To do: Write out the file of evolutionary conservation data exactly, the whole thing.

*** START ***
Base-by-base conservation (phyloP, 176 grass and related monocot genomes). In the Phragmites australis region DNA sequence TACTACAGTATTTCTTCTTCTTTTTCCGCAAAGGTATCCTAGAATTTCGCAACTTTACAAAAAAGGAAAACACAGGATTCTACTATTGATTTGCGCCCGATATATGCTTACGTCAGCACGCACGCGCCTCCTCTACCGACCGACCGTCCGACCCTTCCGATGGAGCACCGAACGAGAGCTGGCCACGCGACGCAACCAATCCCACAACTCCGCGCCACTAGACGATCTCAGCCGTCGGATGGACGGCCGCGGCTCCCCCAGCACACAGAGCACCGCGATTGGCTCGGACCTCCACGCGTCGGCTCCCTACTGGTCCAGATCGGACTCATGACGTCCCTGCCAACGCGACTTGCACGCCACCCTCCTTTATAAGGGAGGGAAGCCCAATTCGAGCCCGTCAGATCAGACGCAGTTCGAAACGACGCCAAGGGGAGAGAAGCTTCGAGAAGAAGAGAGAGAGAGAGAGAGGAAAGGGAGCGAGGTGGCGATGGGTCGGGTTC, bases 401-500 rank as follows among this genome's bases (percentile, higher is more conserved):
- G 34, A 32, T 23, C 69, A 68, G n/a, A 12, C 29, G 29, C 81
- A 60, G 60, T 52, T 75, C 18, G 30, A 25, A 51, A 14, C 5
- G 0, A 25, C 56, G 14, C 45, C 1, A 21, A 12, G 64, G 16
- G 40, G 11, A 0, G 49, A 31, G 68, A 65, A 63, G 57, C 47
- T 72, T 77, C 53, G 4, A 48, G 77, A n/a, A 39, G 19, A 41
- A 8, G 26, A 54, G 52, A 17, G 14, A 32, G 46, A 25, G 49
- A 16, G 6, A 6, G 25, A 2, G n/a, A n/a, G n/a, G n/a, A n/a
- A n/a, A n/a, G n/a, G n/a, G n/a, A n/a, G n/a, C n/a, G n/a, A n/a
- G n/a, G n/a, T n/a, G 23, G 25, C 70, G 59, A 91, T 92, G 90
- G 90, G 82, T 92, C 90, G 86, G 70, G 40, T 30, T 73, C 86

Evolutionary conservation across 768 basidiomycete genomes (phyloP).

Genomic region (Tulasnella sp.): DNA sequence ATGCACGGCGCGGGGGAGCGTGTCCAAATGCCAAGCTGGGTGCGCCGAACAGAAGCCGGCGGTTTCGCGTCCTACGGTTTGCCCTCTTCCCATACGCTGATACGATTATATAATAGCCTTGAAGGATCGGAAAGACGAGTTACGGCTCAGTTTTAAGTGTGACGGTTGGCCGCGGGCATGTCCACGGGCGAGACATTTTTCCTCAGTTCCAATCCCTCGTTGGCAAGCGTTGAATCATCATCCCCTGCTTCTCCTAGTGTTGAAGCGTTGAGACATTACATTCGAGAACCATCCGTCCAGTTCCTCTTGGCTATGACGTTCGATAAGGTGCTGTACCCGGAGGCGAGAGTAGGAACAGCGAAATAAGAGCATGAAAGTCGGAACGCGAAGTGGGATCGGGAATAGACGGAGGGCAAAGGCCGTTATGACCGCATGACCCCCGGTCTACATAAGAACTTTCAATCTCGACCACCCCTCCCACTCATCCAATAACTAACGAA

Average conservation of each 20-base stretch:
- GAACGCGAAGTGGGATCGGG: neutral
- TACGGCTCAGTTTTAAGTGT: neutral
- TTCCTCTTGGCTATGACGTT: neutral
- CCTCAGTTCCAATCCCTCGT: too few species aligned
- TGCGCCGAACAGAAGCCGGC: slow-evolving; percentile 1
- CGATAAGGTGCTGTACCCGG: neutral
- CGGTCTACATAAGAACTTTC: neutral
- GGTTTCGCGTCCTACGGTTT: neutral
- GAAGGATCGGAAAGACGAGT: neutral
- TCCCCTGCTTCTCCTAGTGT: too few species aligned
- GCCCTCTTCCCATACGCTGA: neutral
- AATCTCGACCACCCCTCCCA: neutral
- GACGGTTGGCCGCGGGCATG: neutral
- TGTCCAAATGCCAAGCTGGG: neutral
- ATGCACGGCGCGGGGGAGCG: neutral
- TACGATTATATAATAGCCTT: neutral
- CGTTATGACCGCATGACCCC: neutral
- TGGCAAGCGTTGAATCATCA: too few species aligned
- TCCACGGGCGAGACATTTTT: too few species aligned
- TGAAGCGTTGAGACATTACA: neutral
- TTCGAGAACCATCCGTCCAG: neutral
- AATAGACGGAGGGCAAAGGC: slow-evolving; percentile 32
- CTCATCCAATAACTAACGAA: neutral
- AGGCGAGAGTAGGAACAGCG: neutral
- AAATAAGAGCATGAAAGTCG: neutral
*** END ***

Base-by-base conservation (phyloP, 176 grass and related monocot genomes). In the Phragmites australis region DNA sequence TACTACAGTATTTCTTCTTCTTTTTCCGCAAAGGTATCCTAGAATTTCGCAACTTTACAAAAAAGGAAAACACAGGATTCTACTATTGATTTGCGCCCGATATATGCTTACGTCAGCACGCACGCGCCTCCTCTACCGACCGACCGTCCGACCCTTCCGATGGAGCACCGAACGAGAGCTGGCCACGCGACGCAACCAATCCCACAACTCCGCGCCACTAGACGATCTCAGCCGTCGGATGGACGGCCGCGGCTCCCCCAGCACACAGAGCACCGCGATTGGCTCGGACCTCCACGCGTCGGCTCCCTACTGGTCCAGATCGGACTCATGACGTCCCTGCCAACGCGACTTGCACGCCACCCTCCTTTATAAGGGAGGGAAGCCCAATTCGAGCCCGTCAGATCAGACGCAGTTCGAAACGACGCCAAGGGGAGAGAAGCTTCGAGAAGAAGAGAGAGAGAGAGAGAGGAAAGGGAGCGAGGTGGCGATGGGTCGGGTTC, bases 401-500 rank as follows among this genome's bases (percentile, higher is more conserved):
- G 34, A 32, T 23, C 69, A 68, G n/a, A 12, C 29, G 29, C 81
- A 60, G 60, T 52, T 75, C 18, G 30, A 25, A 51, A 14, C 5
- G 0, A 25, C 56, G 14, C 45, C 1, A 21, A 12, G 64, G 16
- G 40, G 11, A 0, G 49, A 31, G 68, A 65, A 63, G 57, C 47
- T 72, T 77, C 53, G 4, A 48, G 77, A n/a, A 39, G 19, A 41
- A 8, G 26, A 54, G 52, A 17, G 14, A 32, G 46, A 25, G 49
- A 16, G 6, A 6, G 25, A 2, G n/a, A n/a, G n/a, G n/a, A n/a
- A n/a, A n/a, G n/a, G n/a, G n/a, A n/a, G n/a, C n/a, G n/a, A n/a
- G n/a, G n/a, T n/a, G 23, G 25, C 70, G 59, A 91, T 92, G 90
- G 90, G 82, T 92, C 90, G 86, G 70, G 40, T 30, T 73, C 86

Evolutionary conservation across 768 basidiomycete genomes (phyloP).

Genomic region (Tulasnella sp.): DNA sequence ATGCACGGCGCGGGGGAGCGTGTCCAAATGCCAAGCTGGGTGCGCCGAACAGAAGCCGGCGGTTTCGCGTCCTACGGTTTGCCCTCTTCCCATACGCTGATACGATTATATAATAGCCTTGAAGGATCGGAAAGACGAGTTACGGCTCAGTTTTAAGTGTGACGGTTGGCCGCGGGCATGTCCACGGGCGAGACATTTTTCCTCAGTTCCAATCCCTCGTTGGCAAGCGTTGAATCATCATCCCCTGCTTCTCCTAGTGTTGAAGCGTTGAGACATTACATTCGAGAACCATCCGTCCAGTTCCTCTTGGCTATGACGTTCGATAAGGTGCTGTACCCGGAGGCGAGAGTAGGAACAGCGAAATAAGAGCATGAAAGTCGGAACGCGAAGTGGGATCGGGAATAGACGGAGGGCAAAGGCCGTTATGACCGCATGACCCCCGGTCTACATAAGAACTTTCAATCTCGACCACCCCTCCCACTCATCCAATAACTAACGAA

Average conservation of each 20-base stretch:
- GAACGCGAAGTGGGATCGGG: neutral
- TACGGCTCAGTTTTAAGTGT: neutral
- TTCCTCTTGGCTATGACGTT: neutral
- CCTCAGTTCCAATCCCTCGT: too few species aligned
- TGCGCCGAACAGAAGCCGGC: slow-evolving; percentile 1
- CGATAAGGTGCTGTACCCGG: neutral
- CGGTCTACATAAGAACTTTC: neutral
- GGTTTCGCGTCCTACGGTTT: neutral
- GAAGGATCGGAAAGACGAGT: neutral
- TCCCCTGCTTCTCCTAGTGT: too few species aligned
- GCCCTCTTCCCATACGCTGA: neutral
- AATCTCGACCACCCCTCCCA: neutral
- GACGGTTGGCCGCGGGCATG: neutral
- TGTCCAAATGCCAAGCTGGG: neutral
- ATGCACGGCGCGGGGGAGCG: neutral
- TACGATTATATAATAGCCTT: neutral
- CGTTATGACCGCATGACCCC: neutral
- TGGCAAGCGTTGAATCATCA: too few species aligned
- TCCACGGGCGAGACATTTTT: too few species aligned
- TGAAGCGTTGAGACATTACA: neutral
- TTCGAGAACCATCCGTCCAG: neutral
- AATAGACGGAGGGCAAAGGC: slow-evolving; percentile 32
- CTCATCCAATAACTAACGAA: neutral
- AGGCGAGAGTAGGAACAGCG: neutral
- AAATAAGAGCATGAAAGTCG: neutral